This series of posts covers a number of issues related to the differences in generations specifically in engineering organizations. Today’s post addresses the traditional line of thinking about the impending wave of Boomer retirement and the problem with the associated brain-drain on engineering organizations. However, according to some industry experts, the scenario may not play out the way everyone has been predicting.
It’s been the elephant in the room, right? It’s the issue everyone has basically conceded but no one quite knows exactly what to do about it. I’m talking about the fact that the Boomer generation of engineers are approaching retirement age and, if there is a mass exodus, the resulting knowledge loss at an organization level that could nearly cripple product development in many manufacturers. How did we get here? Let me give you a little background.
Remember in the last post in this series how the age distribution curve in an engineering organization resembles a saddle? There are lots of Boomers, much fewer Gen X’ers and a moderate amount of Gen Y’ers. If there were an even distribution, then retirement of an entire generation would take away about a third of your staff. However, the saddle shape of the age employment curve means that many engineering organizations are heavily front loaded with Boomer engineers. That’s far more than a third. Furthermore, the far smaller group of Gen X engineers means that there’s not a one-to-one tenured replacement for every retiring Boomer. The ratio is probably closer to one-to-two instead. Further exacerbating the problem is the shortfall of STEM graduates that engineering organizations can recruit and hire. All of this combines into a perfect storm of organizational knowledge loss and decision making experience. Overall, the situation leaves many an engineering executive wringing their hands in concern. Without the right people, you make more mistakes in development, the products are less compelling and product costs tend to be higher. That, in turn, equates to profit loss.
Don’t hit the alarm button quite yet though. Some recent studies have found that the Great Recession have adversely affected the financial positions for the Boomer generation. As a result, many are delaying some of those retirement plans. Here’s an excerpt from the USNews article ‘Most Baby Boomers Plan to Delay Retirement’ that cites a recent PEW research study.
American workers are increasingly planning to delay retirement. Among employed adults ages 50 to 61, 60 percent say they may have to delay their retirement because of the recession, according to a Pew Research Center telephone survey of 2,967 adults released today. And 35 percent of those age 62 and older say they’ve already pushed back their retirement date.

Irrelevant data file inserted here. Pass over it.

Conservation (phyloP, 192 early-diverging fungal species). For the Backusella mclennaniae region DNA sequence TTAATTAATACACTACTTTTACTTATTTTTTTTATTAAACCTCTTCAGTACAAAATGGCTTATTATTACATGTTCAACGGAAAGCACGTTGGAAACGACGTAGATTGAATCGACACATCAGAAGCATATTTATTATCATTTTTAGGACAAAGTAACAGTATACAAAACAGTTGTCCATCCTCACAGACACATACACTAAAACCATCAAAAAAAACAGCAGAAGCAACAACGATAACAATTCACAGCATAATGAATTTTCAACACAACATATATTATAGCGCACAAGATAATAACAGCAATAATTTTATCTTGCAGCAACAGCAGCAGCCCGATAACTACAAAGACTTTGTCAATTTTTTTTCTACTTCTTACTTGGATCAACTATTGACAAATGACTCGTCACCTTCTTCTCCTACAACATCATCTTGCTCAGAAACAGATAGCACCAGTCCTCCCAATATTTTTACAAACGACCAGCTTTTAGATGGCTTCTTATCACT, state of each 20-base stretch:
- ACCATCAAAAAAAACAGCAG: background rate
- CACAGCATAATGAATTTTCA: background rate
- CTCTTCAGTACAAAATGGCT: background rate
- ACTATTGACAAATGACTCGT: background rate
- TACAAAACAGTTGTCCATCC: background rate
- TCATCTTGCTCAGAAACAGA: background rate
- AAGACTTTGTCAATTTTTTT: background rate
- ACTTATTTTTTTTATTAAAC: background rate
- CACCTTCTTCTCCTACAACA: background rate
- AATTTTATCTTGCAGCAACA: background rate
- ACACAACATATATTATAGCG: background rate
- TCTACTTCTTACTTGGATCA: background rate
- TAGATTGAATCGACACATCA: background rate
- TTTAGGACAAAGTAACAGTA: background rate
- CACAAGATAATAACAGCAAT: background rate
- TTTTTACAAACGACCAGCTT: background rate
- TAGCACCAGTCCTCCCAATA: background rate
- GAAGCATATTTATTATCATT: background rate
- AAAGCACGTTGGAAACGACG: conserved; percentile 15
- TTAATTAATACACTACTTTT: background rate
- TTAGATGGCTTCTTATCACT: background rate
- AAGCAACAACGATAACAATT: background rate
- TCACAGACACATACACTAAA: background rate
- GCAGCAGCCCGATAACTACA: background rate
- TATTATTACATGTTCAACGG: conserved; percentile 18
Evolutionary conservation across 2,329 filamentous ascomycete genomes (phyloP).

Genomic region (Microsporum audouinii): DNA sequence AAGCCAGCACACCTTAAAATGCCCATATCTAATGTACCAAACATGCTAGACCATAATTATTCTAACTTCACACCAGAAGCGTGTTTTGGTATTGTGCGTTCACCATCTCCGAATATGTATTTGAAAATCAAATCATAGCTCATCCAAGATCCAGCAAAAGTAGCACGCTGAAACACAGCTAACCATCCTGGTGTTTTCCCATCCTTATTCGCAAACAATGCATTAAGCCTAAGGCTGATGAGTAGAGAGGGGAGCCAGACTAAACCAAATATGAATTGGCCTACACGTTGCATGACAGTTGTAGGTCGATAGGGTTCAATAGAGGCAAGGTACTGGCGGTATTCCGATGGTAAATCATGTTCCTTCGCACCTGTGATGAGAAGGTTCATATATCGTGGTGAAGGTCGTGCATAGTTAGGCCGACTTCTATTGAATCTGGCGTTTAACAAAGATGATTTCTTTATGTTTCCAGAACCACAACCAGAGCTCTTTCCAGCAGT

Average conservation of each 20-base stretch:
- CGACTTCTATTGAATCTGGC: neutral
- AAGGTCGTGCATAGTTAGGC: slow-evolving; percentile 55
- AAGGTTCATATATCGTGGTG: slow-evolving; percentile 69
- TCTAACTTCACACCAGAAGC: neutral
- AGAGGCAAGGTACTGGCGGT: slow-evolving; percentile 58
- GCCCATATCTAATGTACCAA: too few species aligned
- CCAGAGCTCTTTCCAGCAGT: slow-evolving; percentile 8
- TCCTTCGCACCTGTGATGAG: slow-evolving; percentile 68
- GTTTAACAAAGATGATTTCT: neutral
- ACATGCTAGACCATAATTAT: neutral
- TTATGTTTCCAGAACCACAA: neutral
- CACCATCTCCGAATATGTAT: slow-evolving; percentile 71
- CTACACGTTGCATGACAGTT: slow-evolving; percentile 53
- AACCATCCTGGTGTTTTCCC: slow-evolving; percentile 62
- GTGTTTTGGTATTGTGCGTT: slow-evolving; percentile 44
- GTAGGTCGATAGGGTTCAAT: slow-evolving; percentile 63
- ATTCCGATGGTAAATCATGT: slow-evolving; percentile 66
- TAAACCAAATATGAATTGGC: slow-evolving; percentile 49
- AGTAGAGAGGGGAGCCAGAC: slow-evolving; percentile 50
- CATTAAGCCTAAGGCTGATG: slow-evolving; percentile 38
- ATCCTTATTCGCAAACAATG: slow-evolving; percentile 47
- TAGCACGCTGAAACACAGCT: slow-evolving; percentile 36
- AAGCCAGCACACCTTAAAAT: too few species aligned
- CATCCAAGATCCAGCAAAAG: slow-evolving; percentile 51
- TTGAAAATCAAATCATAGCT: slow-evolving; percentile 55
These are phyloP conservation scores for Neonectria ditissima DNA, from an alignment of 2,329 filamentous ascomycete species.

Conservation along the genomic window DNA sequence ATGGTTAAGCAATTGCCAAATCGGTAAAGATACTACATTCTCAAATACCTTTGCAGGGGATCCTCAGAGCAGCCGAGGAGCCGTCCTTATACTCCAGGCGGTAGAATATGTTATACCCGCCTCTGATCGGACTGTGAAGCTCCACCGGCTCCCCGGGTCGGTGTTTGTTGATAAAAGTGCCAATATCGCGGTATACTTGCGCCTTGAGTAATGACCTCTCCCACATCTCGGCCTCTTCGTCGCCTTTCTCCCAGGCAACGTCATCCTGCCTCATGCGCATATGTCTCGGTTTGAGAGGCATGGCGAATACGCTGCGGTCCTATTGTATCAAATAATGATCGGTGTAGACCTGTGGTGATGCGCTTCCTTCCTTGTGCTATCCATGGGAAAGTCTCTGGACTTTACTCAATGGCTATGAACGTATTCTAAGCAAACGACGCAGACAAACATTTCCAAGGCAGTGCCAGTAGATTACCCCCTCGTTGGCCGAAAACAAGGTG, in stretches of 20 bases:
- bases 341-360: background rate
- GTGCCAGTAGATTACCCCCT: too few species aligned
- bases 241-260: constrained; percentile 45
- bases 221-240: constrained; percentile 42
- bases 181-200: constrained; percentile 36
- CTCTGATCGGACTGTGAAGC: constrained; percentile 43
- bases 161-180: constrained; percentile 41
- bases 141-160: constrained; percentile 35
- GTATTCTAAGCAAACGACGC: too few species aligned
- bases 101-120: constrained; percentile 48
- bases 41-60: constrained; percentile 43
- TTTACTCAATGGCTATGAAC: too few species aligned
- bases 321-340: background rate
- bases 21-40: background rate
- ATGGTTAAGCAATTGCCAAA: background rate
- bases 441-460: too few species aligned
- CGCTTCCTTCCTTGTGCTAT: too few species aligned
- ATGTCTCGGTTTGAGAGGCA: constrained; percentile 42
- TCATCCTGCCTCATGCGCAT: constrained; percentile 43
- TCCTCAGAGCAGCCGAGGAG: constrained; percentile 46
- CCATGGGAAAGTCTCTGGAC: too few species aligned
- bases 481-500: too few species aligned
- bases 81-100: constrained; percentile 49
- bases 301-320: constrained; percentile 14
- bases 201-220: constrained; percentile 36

But the motivation might not all be financially oriented. In fact, some of the reluctance comes from the psyche makeup of the Boomer generation. Tammy Erickson, who has conducted research study after research study on generational traits and characteristics, admitted the traditional thinking about Baby Boomers may be off in a recent post to the Harvard Business Review blog. Here’s the most relevant excerpt.
I spoke with a company recently that had offered a “deceleration” option to older employees – with no takers. Hmm . . .
I’ve argued for several years now that one of the keys to retaining Boomers post-“retirement” age is to create career paths that allow people to step back, to do less. Very few of the people I’ve interviewed say they want to work as hard at age 80 as they are at age 50 – but a lot of people say they enjoy their colleagues and their work, and would enjoy staying on longer if options to slow down a bit were available.
That’s what they say.
But confronted with the reality of stepping out of prestigious senior positions, hard-won over decades of competition with high-intensity peers, no one in this firm was making the move. Remember, as I’ve also argued, Boomers are notoriously competitive – reared in a world that was fundamentally too small for their bulging generation.
But the smart leaders had a new idea – a judo-like move: to turn the very characteristic that was standing in the way into a driver for success of the new program. They made participation a contest.
Now, candidates in this firm need to compete for a limited number of slots on the deceleration path. Those selected have, once again, won – in this case, won the right to slow down.
They found a way to make winding down into a competitive, Boomer-friendly activity
I found this judo move applicable to the terribly threatening situation of knowledge loss and decision experience gap for the engineering organization. Could there be similar programs tailored for Baby Boomer engineers, because eventually they will retire even if it is delayed, that could not only soften the retirement blow over time? There’s a lot of activity around recruitment and promotion of STEM fields at the front end of engineering careers. I’d suggest that there’s some new creative ways to work with Baby Boomer engineers at the back end of their careers that would be advantageous to both the organization and the individual.
What are your thoughts?
Take care. Talk soon. And thanks for reading.